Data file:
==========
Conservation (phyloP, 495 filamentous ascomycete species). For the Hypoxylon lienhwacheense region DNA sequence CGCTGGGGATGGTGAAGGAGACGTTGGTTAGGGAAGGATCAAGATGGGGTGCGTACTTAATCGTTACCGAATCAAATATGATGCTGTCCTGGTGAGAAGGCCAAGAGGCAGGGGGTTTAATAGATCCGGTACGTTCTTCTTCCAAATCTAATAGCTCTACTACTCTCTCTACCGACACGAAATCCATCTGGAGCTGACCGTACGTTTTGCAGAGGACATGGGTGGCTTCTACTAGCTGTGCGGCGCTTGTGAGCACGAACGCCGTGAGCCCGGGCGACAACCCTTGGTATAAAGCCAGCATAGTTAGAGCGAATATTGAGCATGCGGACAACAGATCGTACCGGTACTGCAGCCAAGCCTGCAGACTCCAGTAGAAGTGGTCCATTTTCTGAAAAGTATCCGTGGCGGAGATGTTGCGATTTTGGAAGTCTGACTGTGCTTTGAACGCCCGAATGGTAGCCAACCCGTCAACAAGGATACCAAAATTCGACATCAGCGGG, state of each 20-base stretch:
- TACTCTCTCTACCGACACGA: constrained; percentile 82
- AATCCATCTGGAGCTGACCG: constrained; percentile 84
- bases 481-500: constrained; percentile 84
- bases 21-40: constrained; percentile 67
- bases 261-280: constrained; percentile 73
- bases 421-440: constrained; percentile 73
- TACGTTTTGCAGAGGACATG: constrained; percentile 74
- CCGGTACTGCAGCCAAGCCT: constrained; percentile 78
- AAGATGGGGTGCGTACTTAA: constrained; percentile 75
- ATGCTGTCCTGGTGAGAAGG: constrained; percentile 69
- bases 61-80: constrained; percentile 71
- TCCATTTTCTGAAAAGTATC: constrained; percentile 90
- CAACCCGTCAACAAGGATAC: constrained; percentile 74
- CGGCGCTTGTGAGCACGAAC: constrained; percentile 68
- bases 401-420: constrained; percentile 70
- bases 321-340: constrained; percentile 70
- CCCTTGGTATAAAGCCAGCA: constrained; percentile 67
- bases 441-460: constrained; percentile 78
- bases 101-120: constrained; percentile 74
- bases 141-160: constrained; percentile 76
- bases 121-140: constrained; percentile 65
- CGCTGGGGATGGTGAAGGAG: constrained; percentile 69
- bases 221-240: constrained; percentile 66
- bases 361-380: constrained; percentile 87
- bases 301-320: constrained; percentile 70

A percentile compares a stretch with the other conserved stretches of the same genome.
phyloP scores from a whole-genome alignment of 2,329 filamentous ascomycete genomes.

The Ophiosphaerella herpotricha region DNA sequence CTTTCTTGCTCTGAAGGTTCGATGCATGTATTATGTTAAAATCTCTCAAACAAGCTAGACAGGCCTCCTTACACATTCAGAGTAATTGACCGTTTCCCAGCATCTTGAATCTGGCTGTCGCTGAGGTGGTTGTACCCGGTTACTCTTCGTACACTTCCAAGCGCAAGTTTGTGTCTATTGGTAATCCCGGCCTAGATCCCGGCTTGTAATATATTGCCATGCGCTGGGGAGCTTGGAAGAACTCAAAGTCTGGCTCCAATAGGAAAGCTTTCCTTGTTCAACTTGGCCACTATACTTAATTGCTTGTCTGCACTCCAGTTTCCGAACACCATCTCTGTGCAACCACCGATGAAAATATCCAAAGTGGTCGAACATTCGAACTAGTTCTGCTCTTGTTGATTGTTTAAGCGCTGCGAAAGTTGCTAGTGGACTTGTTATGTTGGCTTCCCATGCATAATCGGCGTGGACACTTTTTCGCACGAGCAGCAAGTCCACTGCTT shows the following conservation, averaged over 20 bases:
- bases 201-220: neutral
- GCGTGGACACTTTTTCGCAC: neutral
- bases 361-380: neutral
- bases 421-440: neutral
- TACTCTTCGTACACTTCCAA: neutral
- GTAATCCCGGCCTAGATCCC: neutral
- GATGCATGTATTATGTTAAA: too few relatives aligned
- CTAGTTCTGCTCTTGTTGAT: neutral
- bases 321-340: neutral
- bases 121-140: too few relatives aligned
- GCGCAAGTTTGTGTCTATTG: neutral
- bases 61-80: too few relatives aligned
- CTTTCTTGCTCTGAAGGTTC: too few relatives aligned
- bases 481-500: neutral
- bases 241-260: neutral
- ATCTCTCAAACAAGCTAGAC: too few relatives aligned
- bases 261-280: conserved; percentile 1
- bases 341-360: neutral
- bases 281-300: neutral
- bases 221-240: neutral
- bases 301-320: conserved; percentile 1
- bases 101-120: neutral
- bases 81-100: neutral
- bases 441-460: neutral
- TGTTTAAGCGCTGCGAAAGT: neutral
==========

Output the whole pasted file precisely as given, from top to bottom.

Conservation (phyloP, 495 filamentous ascomycete species). For the Hypoxylon lienhwacheense region DNA sequence CGCTGGGGATGGTGAAGGAGACGTTGGTTAGGGAAGGATCAAGATGGGGTGCGTACTTAATCGTTACCGAATCAAATATGATGCTGTCCTGGTGAGAAGGCCAAGAGGCAGGGGGTTTAATAGATCCGGTACGTTCTTCTTCCAAATCTAATAGCTCTACTACTCTCTCTACCGACACGAAATCCATCTGGAGCTGACCGTACGTTTTGCAGAGGACATGGGTGGCTTCTACTAGCTGTGCGGCGCTTGTGAGCACGAACGCCGTGAGCCCGGGCGACAACCCTTGGTATAAAGCCAGCATAGTTAGAGCGAATATTGAGCATGCGGACAACAGATCGTACCGGTACTGCAGCCAAGCCTGCAGACTCCAGTAGAAGTGGTCCATTTTCTGAAAAGTATCCGTGGCGGAGATGTTGCGATTTTGGAAGTCTGACTGTGCTTTGAACGCCCGAATGGTAGCCAACCCGTCAACAAGGATACCAAAATTCGACATCAGCGGG, state of each 20-base stretch:
- TACTCTCTCTACCGACACGA: constrained; percentile 82
- AATCCATCTGGAGCTGACCG: constrained; percentile 84
- bases 481-500: constrained; percentile 84
- bases 21-40: constrained; percentile 67
- bases 261-280: constrained; percentile 73
- bases 421-440: constrained; percentile 73
- TACGTTTTGCAGAGGACATG: constrained; percentile 74
- CCGGTACTGCAGCCAAGCCT: constrained; percentile 78
- AAGATGGGGTGCGTACTTAA: constrained; percentile 75
- ATGCTGTCCTGGTGAGAAGG: constrained; percentile 69
- bases 61-80: constrained; percentile 71
- TCCATTTTCTGAAAAGTATC: constrained; percentile 90
- CAACCCGTCAACAAGGATAC: constrained; percentile 74
- CGGCGCTTGTGAGCACGAAC: constrained; percentile 68
- bases 401-420: constrained; percentile 70
- bases 321-340: constrained; percentile 70
- CCCTTGGTATAAAGCCAGCA: constrained; percentile 67
- bases 441-460: constrained; percentile 78
- bases 101-120: constrained; percentile 74
- bases 141-160: constrained; percentile 76
- bases 121-140: constrained; percentile 65
- CGCTGGGGATGGTGAAGGAG: constrained; percentile 69
- bases 221-240: constrained; percentile 66
- bases 361-380: constrained; percentile 87
- bases 301-320: constrained; percentile 70

A percentile compares a stretch with the other conserved stretches of the same genome.
phyloP scores from a whole-genome alignment of 2,329 filamentous ascomycete genomes.

The Ophiosphaerella herpotricha region DNA sequence CTTTCTTGCTCTGAAGGTTCGATGCATGTATTATGTTAAAATCTCTCAAACAAGCTAGACAGGCCTCCTTACACATTCAGAGTAATTGACCGTTTCCCAGCATCTTGAATCTGGCTGTCGCTGAGGTGGTTGTACCCGGTTACTCTTCGTACACTTCCAAGCGCAAGTTTGTGTCTATTGGTAATCCCGGCCTAGATCCCGGCTTGTAATATATTGCCATGCGCTGGGGAGCTTGGAAGAACTCAAAGTCTGGCTCCAATAGGAAAGCTTTCCTTGTTCAACTTGGCCACTATACTTAATTGCTTGTCTGCACTCCAGTTTCCGAACACCATCTCTGTGCAACCACCGATGAAAATATCCAAAGTGGTCGAACATTCGAACTAGTTCTGCTCTTGTTGATTGTTTAAGCGCTGCGAAAGTTGCTAGTGGACTTGTTATGTTGGCTTCCCATGCATAATCGGCGTGGACACTTTTTCGCACGAGCAGCAAGTCCACTGCTT shows the following conservation, averaged over 20 bases:
- bases 201-220: neutral
- GCGTGGACACTTTTTCGCAC: neutral
- bases 361-380: neutral
- bases 421-440: neutral
- TACTCTTCGTACACTTCCAA: neutral
- GTAATCCCGGCCTAGATCCC: neutral
- GATGCATGTATTATGTTAAA: too few relatives aligned
- CTAGTTCTGCTCTTGTTGAT: neutral
- bases 321-340: neutral
- bases 121-140: too few relatives aligned
- GCGCAAGTTTGTGTCTATTG: neutral
- bases 61-80: too few relatives aligned
- CTTTCTTGCTCTGAAGGTTC: too few relatives aligned
- bases 481-500: neutral
- bases 241-260: neutral
- ATCTCTCAAACAAGCTAGAC: too few relatives aligned
- bases 261-280: conserved; percentile 1
- bases 341-360: neutral
- bases 281-300: neutral
- bases 221-240: neutral
- bases 301-320: conserved; percentile 1
- bases 101-120: neutral
- bases 81-100: neutral
- bases 441-460: neutral
- TGTTTAAGCGCTGCGAAAGT: neutral